Most Body Attachments (but not all) will have language indicating that the person can be released from custody if a prescribed cash amount is paid to secure his release. This amount may or may not equal the total of delinquent child support payments. Other Body Attachments will require the person to remain in custody until brought before the Judge who issued the order. Body Attachments can be served in any part of the State, just as arrest warrants can.
Any monies that the Sheriff's Office collects from Body Attachment actions will be held and distributed as later directed by the court or as prescribed under the law.
The terms “Bond” and “Bail” are often used interchangeably, although there are technical differences.
The purpose of requiring the posting of a bond is to ensure that an arrested person will appear in court to answer his or her charges after release from custody.
Generally speaking, judges determine the amount of bond, while the sheriff determines the sufficiency of the bond, Arkansas Code 16-84-105 and 16-84-110.
Arkansas Code 16-81-109. Bail: “When any sheriff or other law enforcement officer makes an arrest, he or she is authorized to take and to approve bail in the manner provided by law wherever he or she makes the arrest.”
Arkansas Rules of Criminal Procedure, Rule 8 and Rule 9: These rules govern first appearances in court and the setting of bond/bail if the arrested person is still in custody.
Type of Arrest: If a person is arrested with a warrant, the warrant will generally have the bond amount listed. If a person is arrested without a warrant, bond may be set in the manner prescribed above.
Type of Bond: There are several forms of bond that are authorized by law.
- CASH: An arrested person, or someone acting on his behalf, may post the entire bond amount in cash, which will be held by the sheriff or the court pending disposition of the criminal case.
- SURETY: An arrested person may secure his release through the utilization of a professional licensed bail bonding company. This is known as a “surety bond”. The bonding company will charge the arrested person certain “fees” for the service of posting a surety bond to secure the release from custody. Those fees are non-refundable and are not applied to any fines, costs, or restitution that may later be ordered by the court. Note: A law enforcement officer is prohibited from recommending the services or any particular bonding company or bondsman.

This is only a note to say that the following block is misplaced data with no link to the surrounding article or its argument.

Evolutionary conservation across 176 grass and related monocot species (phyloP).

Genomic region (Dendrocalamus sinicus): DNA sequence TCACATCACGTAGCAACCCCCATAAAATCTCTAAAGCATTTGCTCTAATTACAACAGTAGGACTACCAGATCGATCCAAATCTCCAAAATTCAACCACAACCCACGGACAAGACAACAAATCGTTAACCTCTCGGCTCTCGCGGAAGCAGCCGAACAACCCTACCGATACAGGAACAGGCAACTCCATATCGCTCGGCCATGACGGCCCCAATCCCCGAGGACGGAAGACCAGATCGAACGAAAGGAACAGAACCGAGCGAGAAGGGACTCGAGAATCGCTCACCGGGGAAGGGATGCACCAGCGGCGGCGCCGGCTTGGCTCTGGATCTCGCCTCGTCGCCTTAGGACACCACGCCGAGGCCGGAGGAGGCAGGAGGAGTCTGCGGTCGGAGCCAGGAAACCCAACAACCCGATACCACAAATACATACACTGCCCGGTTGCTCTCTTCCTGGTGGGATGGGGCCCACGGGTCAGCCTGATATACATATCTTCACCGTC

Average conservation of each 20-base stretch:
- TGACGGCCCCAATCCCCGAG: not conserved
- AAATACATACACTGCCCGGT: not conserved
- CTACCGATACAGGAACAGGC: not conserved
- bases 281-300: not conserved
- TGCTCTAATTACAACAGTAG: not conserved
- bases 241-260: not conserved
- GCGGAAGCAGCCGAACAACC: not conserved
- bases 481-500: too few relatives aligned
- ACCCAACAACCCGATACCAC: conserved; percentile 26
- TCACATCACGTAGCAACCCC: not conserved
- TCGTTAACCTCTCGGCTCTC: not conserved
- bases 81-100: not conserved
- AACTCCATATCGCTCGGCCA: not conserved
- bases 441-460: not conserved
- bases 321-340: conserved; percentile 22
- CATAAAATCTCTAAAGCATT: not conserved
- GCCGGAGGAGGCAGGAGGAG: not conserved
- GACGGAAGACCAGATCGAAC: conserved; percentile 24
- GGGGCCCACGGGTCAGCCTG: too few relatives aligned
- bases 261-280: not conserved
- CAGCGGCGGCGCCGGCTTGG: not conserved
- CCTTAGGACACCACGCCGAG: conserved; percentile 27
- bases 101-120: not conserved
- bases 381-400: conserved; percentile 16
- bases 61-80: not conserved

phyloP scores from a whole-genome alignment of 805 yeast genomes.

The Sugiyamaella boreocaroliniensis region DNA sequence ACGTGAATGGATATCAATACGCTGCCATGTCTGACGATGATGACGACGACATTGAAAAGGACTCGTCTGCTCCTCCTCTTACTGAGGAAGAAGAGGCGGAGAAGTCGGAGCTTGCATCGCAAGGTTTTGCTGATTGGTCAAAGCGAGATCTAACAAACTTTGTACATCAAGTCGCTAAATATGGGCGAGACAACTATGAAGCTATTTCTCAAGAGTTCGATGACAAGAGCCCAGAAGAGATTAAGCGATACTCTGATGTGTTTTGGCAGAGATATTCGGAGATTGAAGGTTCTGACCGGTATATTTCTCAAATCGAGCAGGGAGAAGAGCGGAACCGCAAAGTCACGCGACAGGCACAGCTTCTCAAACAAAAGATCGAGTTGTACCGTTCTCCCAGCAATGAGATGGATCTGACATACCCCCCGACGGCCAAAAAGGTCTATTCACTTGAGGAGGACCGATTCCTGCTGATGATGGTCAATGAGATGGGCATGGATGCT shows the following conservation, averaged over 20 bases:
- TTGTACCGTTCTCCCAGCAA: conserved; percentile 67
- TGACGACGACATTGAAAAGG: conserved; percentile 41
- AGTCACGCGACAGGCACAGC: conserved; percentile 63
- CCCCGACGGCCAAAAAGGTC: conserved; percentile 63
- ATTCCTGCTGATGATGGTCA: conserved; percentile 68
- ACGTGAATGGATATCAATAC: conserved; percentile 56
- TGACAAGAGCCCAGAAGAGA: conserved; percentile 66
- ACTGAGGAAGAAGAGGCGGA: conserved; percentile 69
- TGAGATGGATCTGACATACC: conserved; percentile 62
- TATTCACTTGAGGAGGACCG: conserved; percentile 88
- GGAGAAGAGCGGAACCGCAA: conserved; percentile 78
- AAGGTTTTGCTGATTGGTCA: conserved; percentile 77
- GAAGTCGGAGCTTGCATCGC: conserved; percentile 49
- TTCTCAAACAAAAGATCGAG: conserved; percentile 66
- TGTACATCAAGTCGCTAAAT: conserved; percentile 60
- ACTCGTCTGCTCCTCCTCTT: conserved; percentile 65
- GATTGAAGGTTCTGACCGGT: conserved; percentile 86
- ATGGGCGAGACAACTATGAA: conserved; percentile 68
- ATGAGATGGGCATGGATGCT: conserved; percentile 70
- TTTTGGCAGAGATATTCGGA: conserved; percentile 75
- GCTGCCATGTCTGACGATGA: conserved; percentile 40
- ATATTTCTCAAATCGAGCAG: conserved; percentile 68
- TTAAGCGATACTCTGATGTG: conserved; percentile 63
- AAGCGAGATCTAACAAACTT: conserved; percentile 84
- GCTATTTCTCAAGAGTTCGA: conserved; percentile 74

- SHERIFF’s BOND: The sheriff is authorized to accept collateral as bond to secure the release of the arrested person from custody. Note: The Baxter County Sheriff’s Office does NOT authorize or accept so-called “Sheriff’s Bonds”.
- OWN RECOGNIZANCE: A court will sometimes authorize a person in custody to be released on his “own recognizance”, which is nothing more than a promise to re-appear at a later date for further judicial proceedings. These are rarely authorized for other than very minor offenses.
- RULE 5.2 PRE-TRIAL RELEASE: The ranking person on duty at the jail or detention center may authorize the release of a person from custody by utilizing a citation to appear as authorized by Rule 5.2 of the Arkansas Rules of Criminal Procedure. With respect to misdemeanor offenses, this authorization falls exclusively within the discretion of the Office of Sheriff. With respect to felony offenses, a recommendation from the Prosecuting Attorney is needed in order for a Rule 5.2 release to occur. Note: Rule 5.2 releases are rarely authorized by the Sheriff’s Office, generally only in cases of severe overcrowding or emergency situations. This release option is available only prior to an appearance before a judge, after which the sheriff’s office must follow the orders of the court.
Standard conditions of pre-trial release or “conditions of bond” may apply in all instances, and failure to abide by those terms and conditions may result in the bond being revoked and the person being returned to custody.
Arkansas Law requires that a child under six (6) years of age or sixty (60) pounds, be restrained in a child passenger seat properly secured to the vehicle. Any child over six (6) and under fifteen (15) years of age must be secured in a seatbelt.
Generally speaking, the Sheriff's Office lacks authority under Arkansas law to enforce ordinances enacted by local municipalities because Sheriff's Deputies are not employees, agents, officials, or representatives of the municipality. Municipal Ordinance violations may only be enforced by the City Police Department, City Marshal's Office, or the Office of the Mayor.
The only exception would involve municipalities that have contracted with the Sheriff's Office to provide law enforcement services. Baxter County currently has no such contracts or agreements with any municipality.
Members of the public residing inside the city limits of any municipality should contact their City Police Department or City Hall to report municipal ordinance or municipal code violations.
Family, friends, or any person may add funds to a jail inmate’s commissary account in two different ways.